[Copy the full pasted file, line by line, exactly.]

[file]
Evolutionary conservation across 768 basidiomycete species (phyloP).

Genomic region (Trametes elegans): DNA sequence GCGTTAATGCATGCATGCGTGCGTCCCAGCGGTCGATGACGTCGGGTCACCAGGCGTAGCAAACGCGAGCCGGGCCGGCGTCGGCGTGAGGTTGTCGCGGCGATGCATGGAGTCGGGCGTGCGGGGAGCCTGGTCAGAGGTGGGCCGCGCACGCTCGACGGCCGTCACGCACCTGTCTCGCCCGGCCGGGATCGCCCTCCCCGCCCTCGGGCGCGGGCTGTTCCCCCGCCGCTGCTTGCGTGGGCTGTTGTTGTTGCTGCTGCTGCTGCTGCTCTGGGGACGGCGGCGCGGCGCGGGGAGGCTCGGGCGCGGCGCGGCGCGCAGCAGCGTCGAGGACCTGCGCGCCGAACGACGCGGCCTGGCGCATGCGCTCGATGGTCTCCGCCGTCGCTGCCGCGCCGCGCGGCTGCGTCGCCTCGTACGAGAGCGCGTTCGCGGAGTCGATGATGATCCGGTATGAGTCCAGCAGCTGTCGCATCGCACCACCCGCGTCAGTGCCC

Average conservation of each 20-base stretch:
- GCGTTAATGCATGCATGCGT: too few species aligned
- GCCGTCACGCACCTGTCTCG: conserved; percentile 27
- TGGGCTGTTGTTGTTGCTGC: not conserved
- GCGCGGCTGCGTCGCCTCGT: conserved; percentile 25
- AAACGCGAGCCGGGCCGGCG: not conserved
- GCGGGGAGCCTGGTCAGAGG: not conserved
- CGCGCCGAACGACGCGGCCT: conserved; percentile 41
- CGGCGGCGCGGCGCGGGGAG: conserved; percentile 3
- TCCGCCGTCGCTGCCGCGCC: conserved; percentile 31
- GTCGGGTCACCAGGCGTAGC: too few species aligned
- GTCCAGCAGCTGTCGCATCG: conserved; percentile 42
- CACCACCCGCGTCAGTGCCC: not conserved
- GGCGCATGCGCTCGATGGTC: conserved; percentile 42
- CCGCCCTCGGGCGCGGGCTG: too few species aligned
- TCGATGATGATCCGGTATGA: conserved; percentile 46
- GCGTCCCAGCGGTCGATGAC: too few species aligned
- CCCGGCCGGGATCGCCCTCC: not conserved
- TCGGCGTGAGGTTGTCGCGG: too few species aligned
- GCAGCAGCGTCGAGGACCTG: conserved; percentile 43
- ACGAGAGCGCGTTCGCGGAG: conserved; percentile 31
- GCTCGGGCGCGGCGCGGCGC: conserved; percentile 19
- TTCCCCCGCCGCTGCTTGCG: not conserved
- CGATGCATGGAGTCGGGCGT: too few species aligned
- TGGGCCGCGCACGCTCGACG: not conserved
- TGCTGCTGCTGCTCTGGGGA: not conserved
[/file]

Evolutionary conservation across 768 basidiomycete species (phyloP).

Genomic region (Trametes elegans): DNA sequence GCGTTAATGCATGCATGCGTGCGTCCCAGCGGTCGATGACGTCGGGTCACCAGGCGTAGCAAACGCGAGCCGGGCCGGCGTCGGCGTGAGGTTGTCGCGGCGATGCATGGAGTCGGGCGTGCGGGGAGCCTGGTCAGAGGTGGGCCGCGCACGCTCGACGGCCGTCACGCACCTGTCTCGCCCGGCCGGGATCGCCCTCCCCGCCCTCGGGCGCGGGCTGTTCCCCCGCCGCTGCTTGCGTGGGCTGTTGTTGTTGCTGCTGCTGCTGCTGCTCTGGGGACGGCGGCGCGGCGCGGGGAGGCTCGGGCGCGGCGCGGCGCGCAGCAGCGTCGAGGACCTGCGCGCCGAACGACGCGGCCTGGCGCATGCGCTCGATGGTCTCCGCCGTCGCTGCCGCGCCGCGCGGCTGCGTCGCCTCGTACGAGAGCGCGTTCGCGGAGTCGATGATGATCCGGTATGAGTCCAGCAGCTGTCGCATCGCACCACCCGCGTCAGTGCCC

Average conservation of each 20-base stretch:
- GCGTTAATGCATGCATGCGT: too few species aligned
- GCCGTCACGCACCTGTCTCG: conserved; percentile 27
- TGGGCTGTTGTTGTTGCTGC: not conserved
- GCGCGGCTGCGTCGCCTCGT: conserved; percentile 25
- AAACGCGAGCCGGGCCGGCG: not conserved
- GCGGGGAGCCTGGTCAGAGG: not conserved
- CGCGCCGAACGACGCGGCCT: conserved; percentile 41
- CGGCGGCGCGGCGCGGGGAG: conserved; percentile 3
- TCCGCCGTCGCTGCCGCGCC: conserved; percentile 31
- GTCGGGTCACCAGGCGTAGC: too few species aligned
- GTCCAGCAGCTGTCGCATCG: conserved; percentile 42
- CACCACCCGCGTCAGTGCCC: not conserved
- GGCGCATGCGCTCGATGGTC: conserved; percentile 42
- CCGCCCTCGGGCGCGGGCTG: too few species aligned
- TCGATGATGATCCGGTATGA: conserved; percentile 46
- GCGTCCCAGCGGTCGATGAC: too few species aligned
- CCCGGCCGGGATCGCCCTCC: not conserved
- TCGGCGTGAGGTTGTCGCGG: too few species aligned
- GCAGCAGCGTCGAGGACCTG: conserved; percentile 43
- ACGAGAGCGCGTTCGCGGAG: conserved; percentile 31
- GCTCGGGCGCGGCGCGGCGC: conserved; percentile 19
- TTCCCCCGCCGCTGCTTGCG: not conserved
- CGATGCATGGAGTCGGGCGT: too few species aligned
- TGGGCCGCGCACGCTCGACG: not conserved
- TGCTGCTGCTGCTCTGGGGA: not conserved